The Tankou-bushi tune, which is a popular dance at many summer festivals all over Japan, laments the hard days and nights of people in a small mining town. The movements of the slow, walking-style dance copy the way coal is dug out of the mine and thrown on cars in the mine shafts. Well, kind of. As with any dance, it looks a lot better than that!
Here is a Youtube video from an event this summer in Hayama, where 佐野 真澄 （Gacya） leads her ensemble (complete with a trombone) and the crowd just can't stop dancing on the beach.
Can it be more "Summertime in Japan" than this?
The Sunday, September 2 show in Nippori will start at 12:30 and continue into the late evening. Other stars are singer Haruka as well as Haru and Yossy (who stems from Saitama, from Morning Musume), as well as the Arakawa kids taiko troupe... Lots of local Fukuoka delicacies will be on sale.
Tsuki ga deta deta
Tsuki ga deta, a yoi-yoi
Mitsui Tankō no ue ni deta
Anmari entotsu ga takai no de
Sazoya otsukisan kemutakaro
Sa no yoi yoi
The moon, has come out, come out, Oh, the moon is out, yoi-yoi Over Mitsui Coal Mine hath the moon come out. The chimney is so high, I wonder if the moon chokes on the smoke... Yoi-yoi!
According to Wikipedia, "Modern arrangements of Tankō Bushi replace the lyric "Mitsui Tankō" mitsui Mine with "uchi no oyama," which in traditional mining dialect means "our coal mine" or "our coal pit," as Mitsui Mine is no longer in service, and the song is played at Bon dances outside of Kyūshū."
Tagawa, Okawa and Omuta towns are part of a region with many old coal mines with much history, if you are into that sort of thing. Kojo moe (工場萌え, factory infatuation) is what Spike Japan calls it in his post about the abandoned coal mines on Ikeshima, Nagasaki prefecture, in Kyushu.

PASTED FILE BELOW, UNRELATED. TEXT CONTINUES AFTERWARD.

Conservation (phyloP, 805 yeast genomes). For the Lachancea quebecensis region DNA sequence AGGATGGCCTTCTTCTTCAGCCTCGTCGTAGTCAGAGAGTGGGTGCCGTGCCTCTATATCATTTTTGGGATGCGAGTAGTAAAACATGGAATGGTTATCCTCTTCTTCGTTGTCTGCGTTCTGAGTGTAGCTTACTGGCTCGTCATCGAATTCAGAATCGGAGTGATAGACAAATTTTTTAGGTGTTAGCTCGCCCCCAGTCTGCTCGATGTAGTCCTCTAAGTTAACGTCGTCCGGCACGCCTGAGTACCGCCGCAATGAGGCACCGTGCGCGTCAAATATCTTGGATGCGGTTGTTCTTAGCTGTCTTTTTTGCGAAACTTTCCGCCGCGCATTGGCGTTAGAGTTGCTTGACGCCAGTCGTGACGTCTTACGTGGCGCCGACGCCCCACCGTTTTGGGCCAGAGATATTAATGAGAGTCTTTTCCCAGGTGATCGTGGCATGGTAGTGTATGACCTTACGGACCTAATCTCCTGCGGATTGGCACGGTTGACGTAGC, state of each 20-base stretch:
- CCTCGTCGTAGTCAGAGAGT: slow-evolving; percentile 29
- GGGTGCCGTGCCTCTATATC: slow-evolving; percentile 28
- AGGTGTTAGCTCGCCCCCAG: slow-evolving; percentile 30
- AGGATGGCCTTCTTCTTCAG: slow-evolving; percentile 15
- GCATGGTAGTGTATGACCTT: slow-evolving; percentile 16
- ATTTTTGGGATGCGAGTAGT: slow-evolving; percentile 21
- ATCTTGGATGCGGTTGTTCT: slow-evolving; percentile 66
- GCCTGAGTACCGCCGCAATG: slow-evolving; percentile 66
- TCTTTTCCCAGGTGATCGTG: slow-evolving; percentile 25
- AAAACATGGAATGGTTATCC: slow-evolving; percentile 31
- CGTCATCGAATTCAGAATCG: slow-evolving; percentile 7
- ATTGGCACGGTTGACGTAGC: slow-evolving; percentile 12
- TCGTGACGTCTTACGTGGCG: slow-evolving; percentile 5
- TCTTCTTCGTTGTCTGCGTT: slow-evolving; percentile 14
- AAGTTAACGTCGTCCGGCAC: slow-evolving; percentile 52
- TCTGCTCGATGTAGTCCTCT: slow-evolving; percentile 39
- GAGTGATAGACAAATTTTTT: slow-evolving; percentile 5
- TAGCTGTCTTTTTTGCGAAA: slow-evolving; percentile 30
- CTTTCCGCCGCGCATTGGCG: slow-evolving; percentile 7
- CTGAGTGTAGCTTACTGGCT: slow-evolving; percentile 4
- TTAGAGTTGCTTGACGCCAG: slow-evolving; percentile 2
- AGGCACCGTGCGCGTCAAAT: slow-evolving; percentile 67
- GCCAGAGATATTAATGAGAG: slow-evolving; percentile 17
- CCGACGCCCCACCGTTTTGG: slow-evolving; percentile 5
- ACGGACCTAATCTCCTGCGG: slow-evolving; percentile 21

Spike Japan: Goodbye to old king coal
“Goodbye King Coal, you venal tyrant,” I thought to myself, “and good riddance. It’s good you’re gone, gone at last from these lands at least, gone with your lives cut short by dust blast and black lung, gone with your weeping widows, gone with your fatherless children. And goodbye to you, too, Ikeshima: may your dreams of ruin come true, may you rust in peace.”
Since 2002, coal production has almost come to a halt in Japan, as the last large mine closed in Kushiro, Hokkaido. The Ishikari coal field is still in operation, and aging equipment at thermal plants is troubling Hokkaido Electric and local mine operators, especially the No. 1 unit at the Naie plant that was built in 1968, according to The Japan Times: Nuke crisis a boon for struggling coal mines.
Most of Japan's coal is imported from Australia. The industry, of course, tries to promote "Clean Coal" as it is well known that this energy source is incredibly polluting and a major cause of climate change. Japan Coal Energy Center has all kinds of seminars and experts discussing Clean Coal. All the choices (pdf) has more.
Japan had 2009 coal consumption of 108.78 million tonnes oil equivalent, 3.31% of the world total. Japan is the world's fourth largest consumer of coal after China, the USA and India.
Japan has estimated small coal reserves of 396 million short tons. Japan ceased coal production in January 2002 with the closure of its last operating coal mine at Kushiro, on the northern island of Hokkaido. Japan is the largest single coal importing nation, with the country's demand for both thermal and metallurgical coal being one of the major drivers of the Asia Pacific coal trade. The country used to produce its own indigenous coal. Today, however, the electricity generating units in near-coastal locations have become dependent on imported coal.